"There is an intense excitement prevailing throughout our whole community on the alarming state of affairs in Kansas; and daily, almost hourly, rumors are spreading as to an anticipated collision of arms at the town of Laurence (sic). I pray God that it may not come to this. For the first drop of blood shed there, may, for ought of any one can see, be the opening of a fountain which can never be sealed, but must continue to widen and deepen till it becomes a crimson river." --- W.J. Davis, Lexington, Missouri, Dec. 5, 1855
Lexington experienced the pangs of sectionalism long before the Civil War erupted. In 1854, the Kansas-Nebraska Act introduced the idea of "popular sovereignty" as the means of deciding whether slavery could be extended into the western territories of the United States. The act permitted legal residents to vote on whether they wished to live in a slave or free state; a concept first tested in Kansas, Missouri's neighbor to the west. A contest resulted. Which section of the country, slave or free, could send the greatest number of emigrants to Kansas and control the outcome of the Kansas vote?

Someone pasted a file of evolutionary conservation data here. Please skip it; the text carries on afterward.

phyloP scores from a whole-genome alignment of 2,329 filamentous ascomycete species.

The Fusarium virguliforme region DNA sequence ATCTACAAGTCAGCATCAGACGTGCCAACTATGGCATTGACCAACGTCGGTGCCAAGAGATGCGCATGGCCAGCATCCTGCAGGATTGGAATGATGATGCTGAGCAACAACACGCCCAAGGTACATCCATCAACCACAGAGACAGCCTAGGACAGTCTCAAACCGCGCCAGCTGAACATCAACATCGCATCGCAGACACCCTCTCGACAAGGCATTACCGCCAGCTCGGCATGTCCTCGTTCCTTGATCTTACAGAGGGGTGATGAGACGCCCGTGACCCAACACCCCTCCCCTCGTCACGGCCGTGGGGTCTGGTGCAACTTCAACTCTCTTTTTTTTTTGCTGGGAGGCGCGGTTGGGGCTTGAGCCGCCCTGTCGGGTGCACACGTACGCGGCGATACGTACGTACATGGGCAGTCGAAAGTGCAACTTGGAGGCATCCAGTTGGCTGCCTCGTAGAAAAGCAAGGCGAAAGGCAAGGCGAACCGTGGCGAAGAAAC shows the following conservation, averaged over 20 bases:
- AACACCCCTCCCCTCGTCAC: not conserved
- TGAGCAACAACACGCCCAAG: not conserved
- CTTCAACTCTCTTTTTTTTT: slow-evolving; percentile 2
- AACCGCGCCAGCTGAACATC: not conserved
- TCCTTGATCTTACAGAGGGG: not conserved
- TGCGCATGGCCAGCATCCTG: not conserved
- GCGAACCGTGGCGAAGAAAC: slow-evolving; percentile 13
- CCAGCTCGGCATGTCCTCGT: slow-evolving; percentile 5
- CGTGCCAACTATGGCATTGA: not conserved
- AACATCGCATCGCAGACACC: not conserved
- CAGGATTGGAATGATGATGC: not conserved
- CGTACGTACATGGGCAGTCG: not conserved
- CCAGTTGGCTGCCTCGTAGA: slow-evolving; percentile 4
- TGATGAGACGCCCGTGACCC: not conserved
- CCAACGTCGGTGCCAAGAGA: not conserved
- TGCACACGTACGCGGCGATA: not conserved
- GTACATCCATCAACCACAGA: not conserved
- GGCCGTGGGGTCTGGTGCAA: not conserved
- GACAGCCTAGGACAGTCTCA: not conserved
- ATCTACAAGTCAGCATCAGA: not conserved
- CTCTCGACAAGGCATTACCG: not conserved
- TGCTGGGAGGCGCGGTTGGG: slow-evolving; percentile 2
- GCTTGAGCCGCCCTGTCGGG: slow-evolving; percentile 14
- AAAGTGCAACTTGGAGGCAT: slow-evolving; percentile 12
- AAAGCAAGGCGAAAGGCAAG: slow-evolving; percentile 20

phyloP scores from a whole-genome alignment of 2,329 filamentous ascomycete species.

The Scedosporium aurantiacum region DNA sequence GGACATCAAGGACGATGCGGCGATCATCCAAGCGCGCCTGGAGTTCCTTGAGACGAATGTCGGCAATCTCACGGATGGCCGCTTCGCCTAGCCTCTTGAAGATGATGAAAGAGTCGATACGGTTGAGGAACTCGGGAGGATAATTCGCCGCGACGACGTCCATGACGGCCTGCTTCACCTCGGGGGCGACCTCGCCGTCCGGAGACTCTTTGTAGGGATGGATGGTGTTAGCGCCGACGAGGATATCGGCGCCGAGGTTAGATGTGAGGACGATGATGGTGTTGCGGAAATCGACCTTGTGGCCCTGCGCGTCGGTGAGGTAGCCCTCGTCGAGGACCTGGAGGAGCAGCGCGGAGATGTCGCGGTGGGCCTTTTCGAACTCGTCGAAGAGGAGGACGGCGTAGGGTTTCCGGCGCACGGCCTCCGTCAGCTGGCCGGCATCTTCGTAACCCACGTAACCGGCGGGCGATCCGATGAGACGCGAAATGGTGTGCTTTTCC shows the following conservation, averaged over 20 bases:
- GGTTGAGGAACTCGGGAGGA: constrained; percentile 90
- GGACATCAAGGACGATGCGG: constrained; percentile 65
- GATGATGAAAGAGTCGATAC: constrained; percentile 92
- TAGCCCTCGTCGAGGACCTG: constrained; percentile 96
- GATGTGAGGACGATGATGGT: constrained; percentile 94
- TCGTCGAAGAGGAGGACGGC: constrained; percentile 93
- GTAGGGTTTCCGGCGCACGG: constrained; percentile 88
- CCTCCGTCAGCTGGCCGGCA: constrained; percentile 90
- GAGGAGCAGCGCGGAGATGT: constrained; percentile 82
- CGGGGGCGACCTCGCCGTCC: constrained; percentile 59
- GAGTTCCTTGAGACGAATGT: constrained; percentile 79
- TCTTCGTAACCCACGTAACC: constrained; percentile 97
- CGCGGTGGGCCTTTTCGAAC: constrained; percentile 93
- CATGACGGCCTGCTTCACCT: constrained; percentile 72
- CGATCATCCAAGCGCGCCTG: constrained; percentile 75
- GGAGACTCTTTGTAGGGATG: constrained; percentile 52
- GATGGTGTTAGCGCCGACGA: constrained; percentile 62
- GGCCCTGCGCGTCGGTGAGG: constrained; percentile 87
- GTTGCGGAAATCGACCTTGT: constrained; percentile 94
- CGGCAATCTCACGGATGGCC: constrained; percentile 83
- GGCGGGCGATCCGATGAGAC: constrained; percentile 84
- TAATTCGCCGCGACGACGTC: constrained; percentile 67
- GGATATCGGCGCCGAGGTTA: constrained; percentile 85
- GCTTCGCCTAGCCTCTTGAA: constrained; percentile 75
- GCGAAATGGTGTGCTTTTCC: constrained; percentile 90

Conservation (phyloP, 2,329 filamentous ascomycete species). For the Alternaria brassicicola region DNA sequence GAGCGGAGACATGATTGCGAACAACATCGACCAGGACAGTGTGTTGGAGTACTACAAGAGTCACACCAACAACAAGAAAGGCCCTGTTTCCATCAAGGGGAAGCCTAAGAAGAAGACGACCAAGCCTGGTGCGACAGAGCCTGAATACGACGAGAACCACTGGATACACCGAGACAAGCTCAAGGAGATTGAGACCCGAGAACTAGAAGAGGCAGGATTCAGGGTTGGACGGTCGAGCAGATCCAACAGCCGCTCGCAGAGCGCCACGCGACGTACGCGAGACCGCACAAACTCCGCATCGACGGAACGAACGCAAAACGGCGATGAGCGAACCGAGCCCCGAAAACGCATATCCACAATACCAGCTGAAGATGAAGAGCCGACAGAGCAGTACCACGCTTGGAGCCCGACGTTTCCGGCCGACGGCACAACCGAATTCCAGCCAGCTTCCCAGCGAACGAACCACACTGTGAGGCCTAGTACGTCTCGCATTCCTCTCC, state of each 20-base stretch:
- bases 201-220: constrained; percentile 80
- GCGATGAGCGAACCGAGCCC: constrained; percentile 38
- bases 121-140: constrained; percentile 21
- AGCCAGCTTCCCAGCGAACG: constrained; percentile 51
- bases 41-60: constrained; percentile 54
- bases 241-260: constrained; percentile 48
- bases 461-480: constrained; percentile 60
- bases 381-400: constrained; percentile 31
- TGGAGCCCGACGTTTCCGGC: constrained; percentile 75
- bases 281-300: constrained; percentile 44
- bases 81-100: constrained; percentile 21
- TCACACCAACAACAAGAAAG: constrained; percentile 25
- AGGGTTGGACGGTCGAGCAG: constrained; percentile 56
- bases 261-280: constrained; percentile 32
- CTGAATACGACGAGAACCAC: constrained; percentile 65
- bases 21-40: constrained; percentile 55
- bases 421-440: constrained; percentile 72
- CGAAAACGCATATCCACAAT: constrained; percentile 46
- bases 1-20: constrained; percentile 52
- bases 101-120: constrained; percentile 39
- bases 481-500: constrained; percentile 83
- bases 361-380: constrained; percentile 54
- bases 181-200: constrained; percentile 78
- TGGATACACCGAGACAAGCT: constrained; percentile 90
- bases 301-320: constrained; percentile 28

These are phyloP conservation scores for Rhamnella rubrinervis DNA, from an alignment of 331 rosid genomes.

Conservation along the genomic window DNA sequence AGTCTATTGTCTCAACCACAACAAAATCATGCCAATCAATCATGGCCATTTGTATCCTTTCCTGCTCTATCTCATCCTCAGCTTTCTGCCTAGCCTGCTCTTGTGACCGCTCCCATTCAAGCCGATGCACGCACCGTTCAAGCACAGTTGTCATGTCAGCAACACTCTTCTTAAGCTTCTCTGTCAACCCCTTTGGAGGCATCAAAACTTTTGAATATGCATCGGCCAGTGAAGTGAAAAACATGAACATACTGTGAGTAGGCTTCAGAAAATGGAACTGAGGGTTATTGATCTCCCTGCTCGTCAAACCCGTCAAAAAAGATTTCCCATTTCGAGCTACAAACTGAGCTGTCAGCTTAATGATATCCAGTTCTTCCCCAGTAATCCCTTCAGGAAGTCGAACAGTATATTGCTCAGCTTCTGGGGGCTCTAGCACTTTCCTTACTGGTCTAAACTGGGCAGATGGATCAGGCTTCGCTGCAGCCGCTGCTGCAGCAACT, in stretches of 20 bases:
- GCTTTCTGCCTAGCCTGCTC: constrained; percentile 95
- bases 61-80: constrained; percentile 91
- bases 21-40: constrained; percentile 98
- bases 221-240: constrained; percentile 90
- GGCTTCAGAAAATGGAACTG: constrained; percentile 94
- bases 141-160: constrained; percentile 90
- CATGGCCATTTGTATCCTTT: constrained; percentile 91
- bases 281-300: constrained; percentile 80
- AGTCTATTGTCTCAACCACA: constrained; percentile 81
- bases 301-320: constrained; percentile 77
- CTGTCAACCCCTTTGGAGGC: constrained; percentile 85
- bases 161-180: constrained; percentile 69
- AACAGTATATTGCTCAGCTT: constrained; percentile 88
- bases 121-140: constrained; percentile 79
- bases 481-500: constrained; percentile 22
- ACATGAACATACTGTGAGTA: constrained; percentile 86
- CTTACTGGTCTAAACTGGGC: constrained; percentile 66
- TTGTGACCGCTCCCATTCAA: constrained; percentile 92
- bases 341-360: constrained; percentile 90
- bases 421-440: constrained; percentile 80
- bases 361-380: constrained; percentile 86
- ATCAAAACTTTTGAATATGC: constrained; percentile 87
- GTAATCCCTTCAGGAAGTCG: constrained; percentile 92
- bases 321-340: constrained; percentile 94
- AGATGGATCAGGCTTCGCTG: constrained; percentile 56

Through written histories, personal accounts and newspaper articles, students will be able to determine why sectionalism developed, explain how warfare between Kansas and Missouri influenced national policy, and understand how sectionalism affected Lexington citizens.